I love real food! It’s natural for me to portray my characters weeding their vegetable gardens, cooking hearty homegrown meals, and gathered around their plank farmhouse table with friends.
But just as any other situation in a romance novel, food and mealtimes get their dose of conflict in my romance novels.
Take Raspberries and Vinegar, my first Farm Fresh Romance, for instance.
Josephine Shaw is a spitfire environmentalist and local food advocate. She wouldn’t be caught dead with junk food in her hands, and she’s not afraid to tell others just what she thinks of their habits. For her, it’s pure, real food all the way, grown as locally as possible. She even gave up coffee! (She is SO NOT me, lol.)
Zachary Nemesek grew up on the farm with a mom who cooked your average homemade meals, using some packages and cans to add convenience and flavors to her concoctions. She wasn’t a purist by any stretch. When Zach left home, he fell into the trap of many college kids: packaged mac’n’cheese and ramen noodles. Now that he’s finally put himself through veterinary college, his ideal meal is cooked in a restaurant. To him, that’s the simple life. No cooking and no dishes! How much better can it get?
Certainly there is more to the conflict between these two characters than their habits about food, but this is one of the big ones and it starts in the first chapter, when Zach finds himself helping Jo and her friend clean a mobile home that’s been vacant for several years.
“Anyone want some chips?” He pulled a bag out, ripped open the top, and extended it to Sierra, who shook her head. He turned to Jo.
Her forehead creased in a frown. “We have apples and carrot sticks in the cooler, thanks.”
Seriously? “Sounds too healthy for a guy like me.” Zach poured a few chips into his palm and tossed them in his mouth.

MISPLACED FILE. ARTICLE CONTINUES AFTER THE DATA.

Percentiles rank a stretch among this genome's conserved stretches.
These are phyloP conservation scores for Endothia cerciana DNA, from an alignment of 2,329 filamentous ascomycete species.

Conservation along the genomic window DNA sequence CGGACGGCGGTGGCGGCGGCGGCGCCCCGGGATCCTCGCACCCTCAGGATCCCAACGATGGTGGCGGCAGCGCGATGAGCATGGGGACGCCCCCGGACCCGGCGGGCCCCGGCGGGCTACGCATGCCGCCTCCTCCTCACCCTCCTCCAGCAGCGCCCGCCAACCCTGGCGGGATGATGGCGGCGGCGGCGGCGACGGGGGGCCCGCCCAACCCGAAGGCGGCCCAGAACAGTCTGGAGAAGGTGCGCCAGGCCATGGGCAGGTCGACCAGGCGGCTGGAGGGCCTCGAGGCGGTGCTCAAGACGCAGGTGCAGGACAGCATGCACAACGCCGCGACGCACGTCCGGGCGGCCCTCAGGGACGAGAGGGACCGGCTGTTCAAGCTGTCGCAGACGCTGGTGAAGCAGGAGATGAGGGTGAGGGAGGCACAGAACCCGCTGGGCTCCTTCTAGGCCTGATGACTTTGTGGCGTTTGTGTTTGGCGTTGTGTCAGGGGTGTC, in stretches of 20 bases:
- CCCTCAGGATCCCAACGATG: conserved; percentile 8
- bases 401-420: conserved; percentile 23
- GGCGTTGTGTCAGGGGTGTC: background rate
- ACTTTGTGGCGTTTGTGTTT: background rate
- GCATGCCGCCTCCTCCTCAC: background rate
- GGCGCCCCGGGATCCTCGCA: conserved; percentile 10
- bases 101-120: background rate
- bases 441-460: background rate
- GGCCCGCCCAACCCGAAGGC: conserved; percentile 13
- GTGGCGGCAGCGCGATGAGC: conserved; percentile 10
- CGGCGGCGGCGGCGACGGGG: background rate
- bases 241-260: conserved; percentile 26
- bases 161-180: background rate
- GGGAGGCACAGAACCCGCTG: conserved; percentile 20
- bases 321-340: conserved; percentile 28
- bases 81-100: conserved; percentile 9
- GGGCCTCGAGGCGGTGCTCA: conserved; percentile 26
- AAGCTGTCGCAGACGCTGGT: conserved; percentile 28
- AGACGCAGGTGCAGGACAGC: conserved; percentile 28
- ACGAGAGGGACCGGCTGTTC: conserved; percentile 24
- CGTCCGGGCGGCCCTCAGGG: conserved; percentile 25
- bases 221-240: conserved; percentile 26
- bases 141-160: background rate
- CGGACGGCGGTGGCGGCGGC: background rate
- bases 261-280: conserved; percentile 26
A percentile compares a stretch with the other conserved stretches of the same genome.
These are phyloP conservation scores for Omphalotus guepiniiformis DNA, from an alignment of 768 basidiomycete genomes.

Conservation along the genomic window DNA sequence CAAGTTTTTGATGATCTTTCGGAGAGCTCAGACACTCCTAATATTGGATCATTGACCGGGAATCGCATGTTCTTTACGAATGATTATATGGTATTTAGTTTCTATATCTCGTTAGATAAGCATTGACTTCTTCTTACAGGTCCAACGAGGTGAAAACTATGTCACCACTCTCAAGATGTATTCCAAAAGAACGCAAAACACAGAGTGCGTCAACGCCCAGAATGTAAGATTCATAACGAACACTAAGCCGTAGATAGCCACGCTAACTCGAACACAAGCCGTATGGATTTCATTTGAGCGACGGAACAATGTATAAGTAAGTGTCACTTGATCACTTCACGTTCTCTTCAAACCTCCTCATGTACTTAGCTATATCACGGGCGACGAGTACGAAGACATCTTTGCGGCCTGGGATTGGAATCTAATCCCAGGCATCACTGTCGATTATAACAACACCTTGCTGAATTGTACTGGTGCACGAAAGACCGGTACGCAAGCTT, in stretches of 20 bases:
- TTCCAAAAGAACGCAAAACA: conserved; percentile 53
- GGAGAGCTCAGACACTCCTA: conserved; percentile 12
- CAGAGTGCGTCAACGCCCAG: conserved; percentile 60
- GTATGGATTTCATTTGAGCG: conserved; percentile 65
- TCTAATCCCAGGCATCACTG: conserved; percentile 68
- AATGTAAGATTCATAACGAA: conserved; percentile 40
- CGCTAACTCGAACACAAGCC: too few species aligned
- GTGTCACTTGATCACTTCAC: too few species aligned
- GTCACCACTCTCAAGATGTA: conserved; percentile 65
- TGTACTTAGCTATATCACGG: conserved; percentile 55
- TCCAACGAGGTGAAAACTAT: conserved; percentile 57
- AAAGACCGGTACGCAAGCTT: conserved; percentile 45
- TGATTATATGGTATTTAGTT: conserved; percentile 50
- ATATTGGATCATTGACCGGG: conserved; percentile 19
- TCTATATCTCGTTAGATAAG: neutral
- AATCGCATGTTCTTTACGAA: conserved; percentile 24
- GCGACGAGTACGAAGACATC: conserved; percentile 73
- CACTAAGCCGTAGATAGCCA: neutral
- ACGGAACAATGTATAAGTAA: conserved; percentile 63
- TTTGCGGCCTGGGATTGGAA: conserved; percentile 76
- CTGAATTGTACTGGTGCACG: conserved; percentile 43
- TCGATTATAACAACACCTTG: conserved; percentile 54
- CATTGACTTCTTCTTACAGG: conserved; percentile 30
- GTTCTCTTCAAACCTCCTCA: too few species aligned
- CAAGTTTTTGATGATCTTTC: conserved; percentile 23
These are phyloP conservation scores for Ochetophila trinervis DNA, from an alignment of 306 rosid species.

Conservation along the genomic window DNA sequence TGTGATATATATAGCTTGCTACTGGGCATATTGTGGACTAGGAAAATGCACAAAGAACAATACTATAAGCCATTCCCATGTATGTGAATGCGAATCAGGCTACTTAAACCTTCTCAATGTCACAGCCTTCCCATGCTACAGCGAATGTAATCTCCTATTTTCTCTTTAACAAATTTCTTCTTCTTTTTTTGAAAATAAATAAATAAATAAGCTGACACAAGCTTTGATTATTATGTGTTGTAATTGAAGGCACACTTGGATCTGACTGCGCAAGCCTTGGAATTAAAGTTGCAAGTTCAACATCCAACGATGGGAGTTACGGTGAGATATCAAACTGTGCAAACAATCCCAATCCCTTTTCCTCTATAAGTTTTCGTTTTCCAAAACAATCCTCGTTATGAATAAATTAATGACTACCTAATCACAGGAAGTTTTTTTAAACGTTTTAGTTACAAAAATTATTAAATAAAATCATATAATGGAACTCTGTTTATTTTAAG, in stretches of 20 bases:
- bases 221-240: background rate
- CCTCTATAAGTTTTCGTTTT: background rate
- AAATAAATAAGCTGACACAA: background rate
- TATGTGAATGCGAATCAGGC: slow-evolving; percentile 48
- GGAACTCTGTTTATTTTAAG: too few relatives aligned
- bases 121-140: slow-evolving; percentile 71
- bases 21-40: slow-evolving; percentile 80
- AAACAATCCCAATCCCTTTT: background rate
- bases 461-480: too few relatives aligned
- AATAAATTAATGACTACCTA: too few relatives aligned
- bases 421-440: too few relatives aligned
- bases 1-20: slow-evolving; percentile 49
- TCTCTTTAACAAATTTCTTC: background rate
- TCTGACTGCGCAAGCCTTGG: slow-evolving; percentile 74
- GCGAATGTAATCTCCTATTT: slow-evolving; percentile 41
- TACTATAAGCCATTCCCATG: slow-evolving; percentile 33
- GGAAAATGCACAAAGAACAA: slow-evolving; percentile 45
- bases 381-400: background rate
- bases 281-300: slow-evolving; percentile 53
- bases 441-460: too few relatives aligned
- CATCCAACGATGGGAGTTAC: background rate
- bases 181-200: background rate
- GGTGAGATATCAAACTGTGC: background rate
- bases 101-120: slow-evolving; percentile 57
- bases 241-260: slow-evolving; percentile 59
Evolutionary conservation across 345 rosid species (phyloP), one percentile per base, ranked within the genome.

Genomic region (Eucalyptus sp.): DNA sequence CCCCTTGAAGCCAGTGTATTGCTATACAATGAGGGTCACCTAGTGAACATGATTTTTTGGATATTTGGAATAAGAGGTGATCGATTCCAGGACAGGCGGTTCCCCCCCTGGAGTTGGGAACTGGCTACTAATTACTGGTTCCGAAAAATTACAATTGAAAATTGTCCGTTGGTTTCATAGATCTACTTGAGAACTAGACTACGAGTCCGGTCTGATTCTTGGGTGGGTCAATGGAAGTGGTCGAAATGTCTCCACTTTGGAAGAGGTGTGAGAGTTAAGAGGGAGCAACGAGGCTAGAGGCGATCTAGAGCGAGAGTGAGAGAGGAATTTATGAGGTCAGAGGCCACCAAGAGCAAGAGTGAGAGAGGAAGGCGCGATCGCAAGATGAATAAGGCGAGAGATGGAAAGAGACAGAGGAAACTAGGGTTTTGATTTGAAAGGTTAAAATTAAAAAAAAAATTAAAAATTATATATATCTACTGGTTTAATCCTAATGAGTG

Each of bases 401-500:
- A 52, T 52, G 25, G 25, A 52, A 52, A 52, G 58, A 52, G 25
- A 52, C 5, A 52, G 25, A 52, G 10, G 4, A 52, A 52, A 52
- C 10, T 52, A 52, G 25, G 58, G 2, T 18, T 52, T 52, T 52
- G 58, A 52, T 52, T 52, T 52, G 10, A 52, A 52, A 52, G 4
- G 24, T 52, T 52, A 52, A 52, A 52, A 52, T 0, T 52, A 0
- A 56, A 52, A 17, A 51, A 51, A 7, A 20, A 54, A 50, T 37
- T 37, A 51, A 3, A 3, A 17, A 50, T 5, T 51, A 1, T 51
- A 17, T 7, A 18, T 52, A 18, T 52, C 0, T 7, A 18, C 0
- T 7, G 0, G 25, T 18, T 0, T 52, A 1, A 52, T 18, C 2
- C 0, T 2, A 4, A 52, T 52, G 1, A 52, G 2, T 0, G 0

Jo’s eyes narrowed. “You’d rather eat junk food made by some multi-national corporation? Not this gal.”
“Breakfast of champions.” She was kind of cute, all perturbed like that. Some strands of her thick brown hair had pulled free of her tight braid and now frizzled around her head. She looked a bit less intimidating without a dustpan in her hands.
“There’s no redeeming value for your body or for the local economy in that stuff.”
Never mind about the less intimidating. She was like those whackos he’d been avoiding at college for the past eight years. “I’m sure it provides jobs for someone somewhere. Just doing my part.” He inhaled a couple more handfuls then pulled a pop bottle from his pack and swallowed a deep glug. No point in offering that with his germs all over it. Like either would accept.
He glanced up to catch a scowl pass between the two females. Whatever.
I’m thrilled to announce that Raspberries and Vinegar won The Word Guild Award in the contemporary romance category!
Tell me, is there any conflict between you and your spouse regarding food? I picked an obvious one (to me, anyway!) in Raspberries and Vinegar, but there are many other ways this plays out in couples all across the world. Let’s share.
I’d love to gift a Kindle copy of Raspberries and Vinegar to one commenter.